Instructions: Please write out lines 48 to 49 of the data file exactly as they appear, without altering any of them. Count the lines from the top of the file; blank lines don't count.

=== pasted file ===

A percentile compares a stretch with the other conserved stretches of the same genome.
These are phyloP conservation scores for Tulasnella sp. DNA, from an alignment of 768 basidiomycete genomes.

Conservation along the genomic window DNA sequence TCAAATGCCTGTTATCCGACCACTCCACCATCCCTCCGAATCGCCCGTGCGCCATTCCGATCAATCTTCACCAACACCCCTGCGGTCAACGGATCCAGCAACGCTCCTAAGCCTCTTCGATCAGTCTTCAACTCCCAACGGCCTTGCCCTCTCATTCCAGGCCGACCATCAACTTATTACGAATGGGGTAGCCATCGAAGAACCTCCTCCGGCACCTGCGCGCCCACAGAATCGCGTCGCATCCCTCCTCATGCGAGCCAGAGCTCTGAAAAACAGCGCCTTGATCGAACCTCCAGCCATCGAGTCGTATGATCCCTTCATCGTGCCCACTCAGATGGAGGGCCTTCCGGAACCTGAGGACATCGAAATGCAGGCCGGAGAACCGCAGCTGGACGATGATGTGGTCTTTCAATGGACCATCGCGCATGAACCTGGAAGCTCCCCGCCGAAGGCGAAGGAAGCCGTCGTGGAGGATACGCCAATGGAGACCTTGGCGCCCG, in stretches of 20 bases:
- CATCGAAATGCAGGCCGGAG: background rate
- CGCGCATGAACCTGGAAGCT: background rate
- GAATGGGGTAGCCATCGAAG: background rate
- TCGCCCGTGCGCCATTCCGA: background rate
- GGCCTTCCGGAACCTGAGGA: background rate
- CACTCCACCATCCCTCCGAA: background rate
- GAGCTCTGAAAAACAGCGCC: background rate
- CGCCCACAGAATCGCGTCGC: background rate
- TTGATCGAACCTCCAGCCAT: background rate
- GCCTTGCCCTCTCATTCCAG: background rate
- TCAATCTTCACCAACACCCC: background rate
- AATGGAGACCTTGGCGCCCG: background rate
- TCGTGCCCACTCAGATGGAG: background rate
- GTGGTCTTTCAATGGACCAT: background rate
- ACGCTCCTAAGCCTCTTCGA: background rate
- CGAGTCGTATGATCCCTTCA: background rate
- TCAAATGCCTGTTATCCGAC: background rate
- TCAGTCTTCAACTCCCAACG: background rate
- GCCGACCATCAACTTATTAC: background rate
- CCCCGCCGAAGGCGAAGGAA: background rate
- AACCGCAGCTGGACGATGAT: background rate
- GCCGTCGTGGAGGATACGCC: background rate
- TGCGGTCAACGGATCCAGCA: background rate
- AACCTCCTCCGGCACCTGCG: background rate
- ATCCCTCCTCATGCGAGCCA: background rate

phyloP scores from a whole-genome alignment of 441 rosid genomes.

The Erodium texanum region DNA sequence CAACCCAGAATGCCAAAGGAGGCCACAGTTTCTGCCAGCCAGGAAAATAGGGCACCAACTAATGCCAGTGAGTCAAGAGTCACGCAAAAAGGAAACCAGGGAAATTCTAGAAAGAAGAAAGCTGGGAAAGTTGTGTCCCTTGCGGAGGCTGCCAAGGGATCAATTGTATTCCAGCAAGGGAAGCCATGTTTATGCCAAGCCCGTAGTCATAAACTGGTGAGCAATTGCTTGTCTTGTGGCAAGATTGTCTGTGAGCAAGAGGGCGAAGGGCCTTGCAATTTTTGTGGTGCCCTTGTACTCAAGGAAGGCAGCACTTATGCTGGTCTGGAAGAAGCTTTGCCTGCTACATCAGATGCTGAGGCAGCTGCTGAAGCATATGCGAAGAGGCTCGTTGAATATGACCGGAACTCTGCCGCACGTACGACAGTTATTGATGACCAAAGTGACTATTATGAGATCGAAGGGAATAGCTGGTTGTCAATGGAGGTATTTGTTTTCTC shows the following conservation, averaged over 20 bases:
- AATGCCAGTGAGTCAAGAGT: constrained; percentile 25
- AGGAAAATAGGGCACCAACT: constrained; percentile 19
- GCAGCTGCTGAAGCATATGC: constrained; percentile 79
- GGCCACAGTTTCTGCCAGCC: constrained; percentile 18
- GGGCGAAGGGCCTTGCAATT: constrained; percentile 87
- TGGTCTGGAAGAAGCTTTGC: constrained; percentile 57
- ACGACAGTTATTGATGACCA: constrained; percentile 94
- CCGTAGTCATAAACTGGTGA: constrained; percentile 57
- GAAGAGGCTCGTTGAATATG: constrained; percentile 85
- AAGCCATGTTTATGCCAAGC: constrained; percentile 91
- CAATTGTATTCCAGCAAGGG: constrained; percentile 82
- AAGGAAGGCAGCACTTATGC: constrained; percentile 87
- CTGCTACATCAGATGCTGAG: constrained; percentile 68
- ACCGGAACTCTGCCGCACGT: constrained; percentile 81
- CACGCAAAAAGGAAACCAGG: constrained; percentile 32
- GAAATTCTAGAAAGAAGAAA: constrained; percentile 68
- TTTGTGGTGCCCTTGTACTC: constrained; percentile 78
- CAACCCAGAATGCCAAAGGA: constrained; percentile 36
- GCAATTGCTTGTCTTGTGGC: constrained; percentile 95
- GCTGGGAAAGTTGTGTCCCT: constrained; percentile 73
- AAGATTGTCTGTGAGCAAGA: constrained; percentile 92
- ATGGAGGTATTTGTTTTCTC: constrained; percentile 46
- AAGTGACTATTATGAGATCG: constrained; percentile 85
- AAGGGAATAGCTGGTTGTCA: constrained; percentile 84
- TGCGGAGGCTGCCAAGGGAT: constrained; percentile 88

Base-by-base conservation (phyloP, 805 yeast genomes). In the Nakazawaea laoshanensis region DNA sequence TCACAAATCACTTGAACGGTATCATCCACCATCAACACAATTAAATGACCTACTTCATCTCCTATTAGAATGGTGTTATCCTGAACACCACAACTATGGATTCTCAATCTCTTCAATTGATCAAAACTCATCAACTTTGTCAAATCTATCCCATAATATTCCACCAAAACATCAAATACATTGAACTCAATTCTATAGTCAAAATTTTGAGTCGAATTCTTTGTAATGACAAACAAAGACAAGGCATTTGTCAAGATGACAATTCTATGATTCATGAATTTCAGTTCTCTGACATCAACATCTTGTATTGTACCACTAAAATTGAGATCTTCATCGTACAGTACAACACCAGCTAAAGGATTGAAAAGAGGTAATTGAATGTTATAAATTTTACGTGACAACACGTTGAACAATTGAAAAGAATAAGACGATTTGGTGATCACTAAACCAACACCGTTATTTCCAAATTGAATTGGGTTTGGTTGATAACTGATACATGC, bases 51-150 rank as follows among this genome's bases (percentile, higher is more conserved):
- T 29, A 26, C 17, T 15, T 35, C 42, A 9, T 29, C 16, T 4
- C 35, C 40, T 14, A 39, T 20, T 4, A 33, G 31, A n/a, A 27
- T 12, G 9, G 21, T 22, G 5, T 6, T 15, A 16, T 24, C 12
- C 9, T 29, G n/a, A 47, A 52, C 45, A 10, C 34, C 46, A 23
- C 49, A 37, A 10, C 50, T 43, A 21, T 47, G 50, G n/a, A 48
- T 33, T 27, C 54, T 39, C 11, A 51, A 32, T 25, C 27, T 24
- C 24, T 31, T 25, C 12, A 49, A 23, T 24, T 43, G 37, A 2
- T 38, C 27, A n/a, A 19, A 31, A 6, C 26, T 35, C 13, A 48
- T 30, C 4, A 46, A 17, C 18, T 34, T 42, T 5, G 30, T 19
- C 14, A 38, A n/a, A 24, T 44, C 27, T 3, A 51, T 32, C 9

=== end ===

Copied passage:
- CAACCCAGAATGCCAAAGGA: constrained; percentile 36
- GCAATTGCTTGTCTTGTGGC: constrained; percentile 95